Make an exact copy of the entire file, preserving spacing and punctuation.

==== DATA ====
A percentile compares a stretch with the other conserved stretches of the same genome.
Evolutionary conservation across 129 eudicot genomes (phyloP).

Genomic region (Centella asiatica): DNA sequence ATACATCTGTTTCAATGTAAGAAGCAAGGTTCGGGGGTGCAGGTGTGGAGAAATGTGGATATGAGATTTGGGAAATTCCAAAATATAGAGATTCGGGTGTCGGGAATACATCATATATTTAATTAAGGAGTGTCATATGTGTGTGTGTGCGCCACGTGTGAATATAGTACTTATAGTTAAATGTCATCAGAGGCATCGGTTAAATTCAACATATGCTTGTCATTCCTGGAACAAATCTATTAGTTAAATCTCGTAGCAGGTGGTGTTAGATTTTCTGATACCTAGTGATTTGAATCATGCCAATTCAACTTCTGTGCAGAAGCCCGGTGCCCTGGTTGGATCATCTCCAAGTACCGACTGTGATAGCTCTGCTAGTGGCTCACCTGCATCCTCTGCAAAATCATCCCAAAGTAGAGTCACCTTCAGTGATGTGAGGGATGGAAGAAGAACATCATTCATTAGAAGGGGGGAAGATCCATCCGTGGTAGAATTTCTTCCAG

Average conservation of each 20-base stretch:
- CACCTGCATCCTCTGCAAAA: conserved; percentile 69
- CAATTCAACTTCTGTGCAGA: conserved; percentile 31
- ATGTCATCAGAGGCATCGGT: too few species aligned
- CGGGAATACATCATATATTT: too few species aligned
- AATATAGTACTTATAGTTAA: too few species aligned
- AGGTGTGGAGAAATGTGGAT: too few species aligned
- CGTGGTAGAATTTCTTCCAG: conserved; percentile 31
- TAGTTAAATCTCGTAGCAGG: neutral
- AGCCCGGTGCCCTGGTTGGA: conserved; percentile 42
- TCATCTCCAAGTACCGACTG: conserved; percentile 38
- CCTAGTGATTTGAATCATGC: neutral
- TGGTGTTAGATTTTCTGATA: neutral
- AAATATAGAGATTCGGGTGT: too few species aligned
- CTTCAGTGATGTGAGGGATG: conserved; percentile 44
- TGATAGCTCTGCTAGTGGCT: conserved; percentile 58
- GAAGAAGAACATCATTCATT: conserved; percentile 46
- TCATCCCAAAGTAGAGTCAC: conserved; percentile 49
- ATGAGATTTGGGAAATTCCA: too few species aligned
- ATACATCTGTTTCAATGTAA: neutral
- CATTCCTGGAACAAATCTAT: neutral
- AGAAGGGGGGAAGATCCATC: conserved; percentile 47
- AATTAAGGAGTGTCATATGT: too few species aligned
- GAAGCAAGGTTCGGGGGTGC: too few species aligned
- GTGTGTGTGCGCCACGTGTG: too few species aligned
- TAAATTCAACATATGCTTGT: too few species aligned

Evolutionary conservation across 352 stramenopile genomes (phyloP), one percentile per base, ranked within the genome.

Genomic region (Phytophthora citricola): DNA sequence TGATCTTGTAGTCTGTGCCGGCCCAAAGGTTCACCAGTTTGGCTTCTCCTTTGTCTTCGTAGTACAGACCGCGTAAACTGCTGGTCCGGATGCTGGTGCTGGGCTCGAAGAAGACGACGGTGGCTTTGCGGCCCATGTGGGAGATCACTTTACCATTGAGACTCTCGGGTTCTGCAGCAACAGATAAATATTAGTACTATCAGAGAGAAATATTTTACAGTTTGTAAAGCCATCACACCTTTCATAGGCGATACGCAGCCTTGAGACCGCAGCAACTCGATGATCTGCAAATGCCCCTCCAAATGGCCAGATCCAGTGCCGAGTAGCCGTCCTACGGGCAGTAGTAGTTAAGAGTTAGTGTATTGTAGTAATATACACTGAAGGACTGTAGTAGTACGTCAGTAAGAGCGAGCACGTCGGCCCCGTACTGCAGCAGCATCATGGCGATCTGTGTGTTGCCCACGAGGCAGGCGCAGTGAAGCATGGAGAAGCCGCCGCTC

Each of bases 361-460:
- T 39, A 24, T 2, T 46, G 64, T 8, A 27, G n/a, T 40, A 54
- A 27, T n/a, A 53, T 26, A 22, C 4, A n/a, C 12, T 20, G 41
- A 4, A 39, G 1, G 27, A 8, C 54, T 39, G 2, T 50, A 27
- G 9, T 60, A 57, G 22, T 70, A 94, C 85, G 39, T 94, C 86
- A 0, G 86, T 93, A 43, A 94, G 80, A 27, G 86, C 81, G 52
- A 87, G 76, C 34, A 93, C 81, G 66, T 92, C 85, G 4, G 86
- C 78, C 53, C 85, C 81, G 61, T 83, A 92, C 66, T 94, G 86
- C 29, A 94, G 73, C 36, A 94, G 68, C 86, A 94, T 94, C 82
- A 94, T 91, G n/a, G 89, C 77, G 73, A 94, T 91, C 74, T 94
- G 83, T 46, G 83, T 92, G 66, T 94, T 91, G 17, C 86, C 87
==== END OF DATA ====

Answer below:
A percentile compares a stretch with the other conserved stretches of the same genome.
Evolutionary conservation across 129 eudicot genomes (phyloP).

Genomic region (Centella asiatica): DNA sequence ATACATCTGTTTCAATGTAAGAAGCAAGGTTCGGGGGTGCAGGTGTGGAGAAATGTGGATATGAGATTTGGGAAATTCCAAAATATAGAGATTCGGGTGTCGGGAATACATCATATATTTAATTAAGGAGTGTCATATGTGTGTGTGTGCGCCACGTGTGAATATAGTACTTATAGTTAAATGTCATCAGAGGCATCGGTTAAATTCAACATATGCTTGTCATTCCTGGAACAAATCTATTAGTTAAATCTCGTAGCAGGTGGTGTTAGATTTTCTGATACCTAGTGATTTGAATCATGCCAATTCAACTTCTGTGCAGAAGCCCGGTGCCCTGGTTGGATCATCTCCAAGTACCGACTGTGATAGCTCTGCTAGTGGCTCACCTGCATCCTCTGCAAAATCATCCCAAAGTAGAGTCACCTTCAGTGATGTGAGGGATGGAAGAAGAACATCATTCATTAGAAGGGGGGAAGATCCATCCGTGGTAGAATTTCTTCCAG

Average conservation of each 20-base stretch:
- CACCTGCATCCTCTGCAAAA: conserved; percentile 69
- CAATTCAACTTCTGTGCAGA: conserved; percentile 31
- ATGTCATCAGAGGCATCGGT: too few species aligned
- CGGGAATACATCATATATTT: too few species aligned
- AATATAGTACTTATAGTTAA: too few species aligned
- AGGTGTGGAGAAATGTGGAT: too few species aligned
- CGTGGTAGAATTTCTTCCAG: conserved; percentile 31
- TAGTTAAATCTCGTAGCAGG: neutral
- AGCCCGGTGCCCTGGTTGGA: conserved; percentile 42
- TCATCTCCAAGTACCGACTG: conserved; percentile 38
- CCTAGTGATTTGAATCATGC: neutral
- TGGTGTTAGATTTTCTGATA: neutral
- AAATATAGAGATTCGGGTGT: too few species aligned
- CTTCAGTGATGTGAGGGATG: conserved; percentile 44
- TGATAGCTCTGCTAGTGGCT: conserved; percentile 58
- GAAGAAGAACATCATTCATT: conserved; percentile 46
- TCATCCCAAAGTAGAGTCAC: conserved; percentile 49
- ATGAGATTTGGGAAATTCCA: too few species aligned
- ATACATCTGTTTCAATGTAA: neutral
- CATTCCTGGAACAAATCTAT: neutral
- AGAAGGGGGGAAGATCCATC: conserved; percentile 47
- AATTAAGGAGTGTCATATGT: too few species aligned
- GAAGCAAGGTTCGGGGGTGC: too few species aligned
- GTGTGTGTGCGCCACGTGTG: too few species aligned
- TAAATTCAACATATGCTTGT: too few species aligned

Evolutionary conservation across 352 stramenopile genomes (phyloP), one percentile per base, ranked within the genome.

Genomic region (Phytophthora citricola): DNA sequence TGATCTTGTAGTCTGTGCCGGCCCAAAGGTTCACCAGTTTGGCTTCTCCTTTGTCTTCGTAGTACAGACCGCGTAAACTGCTGGTCCGGATGCTGGTGCTGGGCTCGAAGAAGACGACGGTGGCTTTGCGGCCCATGTGGGAGATCACTTTACCATTGAGACTCTCGGGTTCTGCAGCAACAGATAAATATTAGTACTATCAGAGAGAAATATTTTACAGTTTGTAAAGCCATCACACCTTTCATAGGCGATACGCAGCCTTGAGACCGCAGCAACTCGATGATCTGCAAATGCCCCTCCAAATGGCCAGATCCAGTGCCGAGTAGCCGTCCTACGGGCAGTAGTAGTTAAGAGTTAGTGTATTGTAGTAATATACACTGAAGGACTGTAGTAGTACGTCAGTAAGAGCGAGCACGTCGGCCCCGTACTGCAGCAGCATCATGGCGATCTGTGTGTTGCCCACGAGGCAGGCGCAGTGAAGCATGGAGAAGCCGCCGCTC

Each of bases 361-460:
- T 39, A 24, T 2, T 46, G 64, T 8, A 27, G n/a, T 40, A 54
- A 27, T n/a, A 53, T 26, A 22, C 4, A n/a, C 12, T 20, G 41
- A 4, A 39, G 1, G 27, A 8, C 54, T 39, G 2, T 50, A 27
- G 9, T 60, A 57, G 22, T 70, A 94, C 85, G 39, T 94, C 86
- A 0, G 86, T 93, A 43, A 94, G 80, A 27, G 86, C 81, G 52
- A 87, G 76, C 34, A 93, C 81, G 66, T 92, C 85, G 4, G 86
- C 78, C 53, C 85, C 81, G 61, T 83, A 92, C 66, T 94, G 86
- C 29, A 94, G 73, C 36, A 94, G 68, C 86, A 94, T 94, C 82
- A 94, T 91, G n/a, G 89, C 77, G 73, A 94, T 91, C 74, T 94
- G 83, T 46, G 83, T 92, G 66, T 94, T 91, G 17, C 86, C 87